ultrasound
Valencia College uses volunteers to demonstrate the use of ultrasound in their classroom, said a spokeswomanFlickr

Two former students are suing a Florida college claiming they were pressured into having vaginal exams in front of their entire class as part of a course.

The federal lawsuit said the women submitted to "invasive" transvaginal probes almost weekly "without a modicum of privacy" to provide live demonstrations for the Medical Diagnostic Sonography class at Valencia College. The Orlando college and three instructors are named in the suit, CNN reports.

"Plaintiffs experienced discomfort and embarrassment each time they had to endure this forced probing of their sexual organs," the complaint states.

Ultrasound probes use sound waves to make images on a screen of the bladder, ovaries, uterus, cervix and fallopian tubes to detect any problems.

The suit accused teachers of "browbeating" the students into participating, threatening them with lower grades or warning that they would be blacklisted from hospital jobs if they didn't cooperate.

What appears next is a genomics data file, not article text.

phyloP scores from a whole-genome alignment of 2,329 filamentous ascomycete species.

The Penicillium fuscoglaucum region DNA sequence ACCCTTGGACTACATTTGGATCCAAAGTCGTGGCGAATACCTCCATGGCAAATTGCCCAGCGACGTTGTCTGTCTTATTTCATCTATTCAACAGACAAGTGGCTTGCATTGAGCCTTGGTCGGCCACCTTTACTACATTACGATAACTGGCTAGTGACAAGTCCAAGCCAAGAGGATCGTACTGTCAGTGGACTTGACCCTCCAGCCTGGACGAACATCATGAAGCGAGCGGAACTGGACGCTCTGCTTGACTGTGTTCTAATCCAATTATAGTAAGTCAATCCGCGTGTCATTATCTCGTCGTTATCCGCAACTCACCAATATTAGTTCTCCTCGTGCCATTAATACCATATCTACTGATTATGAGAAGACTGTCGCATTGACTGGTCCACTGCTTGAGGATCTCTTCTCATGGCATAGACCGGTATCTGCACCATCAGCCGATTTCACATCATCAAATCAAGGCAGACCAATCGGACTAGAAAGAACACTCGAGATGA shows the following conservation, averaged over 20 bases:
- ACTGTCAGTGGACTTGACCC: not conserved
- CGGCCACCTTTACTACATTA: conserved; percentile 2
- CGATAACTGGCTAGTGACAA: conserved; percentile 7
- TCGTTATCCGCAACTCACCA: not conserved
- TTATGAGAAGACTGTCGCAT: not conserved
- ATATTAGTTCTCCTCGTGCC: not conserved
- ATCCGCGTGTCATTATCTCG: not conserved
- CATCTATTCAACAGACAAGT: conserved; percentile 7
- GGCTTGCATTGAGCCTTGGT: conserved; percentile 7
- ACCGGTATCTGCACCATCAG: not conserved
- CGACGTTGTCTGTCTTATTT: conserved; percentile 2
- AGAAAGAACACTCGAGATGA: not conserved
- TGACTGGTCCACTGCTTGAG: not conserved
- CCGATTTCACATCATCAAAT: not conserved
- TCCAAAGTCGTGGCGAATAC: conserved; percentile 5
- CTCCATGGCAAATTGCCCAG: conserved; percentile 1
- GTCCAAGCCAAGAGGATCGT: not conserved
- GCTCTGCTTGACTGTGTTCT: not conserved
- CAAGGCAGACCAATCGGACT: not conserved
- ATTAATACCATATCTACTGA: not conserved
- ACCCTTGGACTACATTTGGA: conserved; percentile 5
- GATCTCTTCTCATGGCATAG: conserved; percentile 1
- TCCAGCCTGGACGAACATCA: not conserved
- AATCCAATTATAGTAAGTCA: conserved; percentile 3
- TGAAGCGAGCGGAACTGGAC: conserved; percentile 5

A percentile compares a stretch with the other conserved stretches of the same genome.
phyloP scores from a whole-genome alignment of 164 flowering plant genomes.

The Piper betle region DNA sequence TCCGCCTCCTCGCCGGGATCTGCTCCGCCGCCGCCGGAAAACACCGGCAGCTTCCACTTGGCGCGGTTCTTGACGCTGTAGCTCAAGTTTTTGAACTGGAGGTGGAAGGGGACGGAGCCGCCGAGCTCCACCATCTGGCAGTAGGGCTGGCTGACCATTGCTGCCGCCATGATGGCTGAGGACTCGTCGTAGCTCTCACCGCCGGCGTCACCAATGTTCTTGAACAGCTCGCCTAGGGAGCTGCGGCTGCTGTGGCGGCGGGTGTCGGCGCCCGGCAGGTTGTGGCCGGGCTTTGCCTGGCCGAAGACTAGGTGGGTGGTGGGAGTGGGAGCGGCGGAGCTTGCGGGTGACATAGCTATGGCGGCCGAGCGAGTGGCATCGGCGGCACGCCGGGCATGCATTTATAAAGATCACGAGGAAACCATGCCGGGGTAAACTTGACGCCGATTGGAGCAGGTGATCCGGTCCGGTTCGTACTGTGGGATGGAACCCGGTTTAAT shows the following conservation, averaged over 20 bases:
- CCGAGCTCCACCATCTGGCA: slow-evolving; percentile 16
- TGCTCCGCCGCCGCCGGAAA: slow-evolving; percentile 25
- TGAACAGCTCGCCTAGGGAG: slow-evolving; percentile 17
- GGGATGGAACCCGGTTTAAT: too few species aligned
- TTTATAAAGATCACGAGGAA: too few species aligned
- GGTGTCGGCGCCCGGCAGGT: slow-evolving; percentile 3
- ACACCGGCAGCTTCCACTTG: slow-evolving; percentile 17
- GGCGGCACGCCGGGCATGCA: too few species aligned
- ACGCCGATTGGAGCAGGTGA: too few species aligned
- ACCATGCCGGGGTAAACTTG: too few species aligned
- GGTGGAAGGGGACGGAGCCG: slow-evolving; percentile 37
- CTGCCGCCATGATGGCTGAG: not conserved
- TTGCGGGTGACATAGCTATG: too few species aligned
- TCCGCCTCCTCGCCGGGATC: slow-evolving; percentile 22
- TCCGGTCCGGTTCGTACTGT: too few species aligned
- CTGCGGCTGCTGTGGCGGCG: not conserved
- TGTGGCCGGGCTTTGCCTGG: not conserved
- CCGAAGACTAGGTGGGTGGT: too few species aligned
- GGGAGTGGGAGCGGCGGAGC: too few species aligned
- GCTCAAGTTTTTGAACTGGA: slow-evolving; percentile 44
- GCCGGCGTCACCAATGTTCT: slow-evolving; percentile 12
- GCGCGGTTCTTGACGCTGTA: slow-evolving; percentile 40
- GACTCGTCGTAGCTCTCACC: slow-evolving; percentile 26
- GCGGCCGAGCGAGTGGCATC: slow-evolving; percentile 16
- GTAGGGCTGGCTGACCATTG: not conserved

"Valencia positioned these transvaginal probes as voluntary, but its actual policy and practice was that they were not," said the suit.

Medical sonography is 'nationally accepted practice'

One of the instructors, a woman, made "inappropriate" comments during one exam, calling the student "sexy", the suit claims.

Valencia defended the use of volunteers for classroom demonstration. "The use of volunteers — including fellow students — for medical sonography training is a nationally accepted practice," a Valencia College spokeswoman said a statement.

The school has "upheld the highest standards with respect to ultrasound scanning for educational purposes," she added. "Nonetheless, we continue to review this practice and others to ensure that they are effective and appropriate for the learning environment."

Peer physical exams are used in medical schools, but recent reports have called for clear policies to avoid problems.

The students, who aren't identified in the suit, resigned from the associate degree programme. They're seeking damages for the money they spent on tuition and school expenses.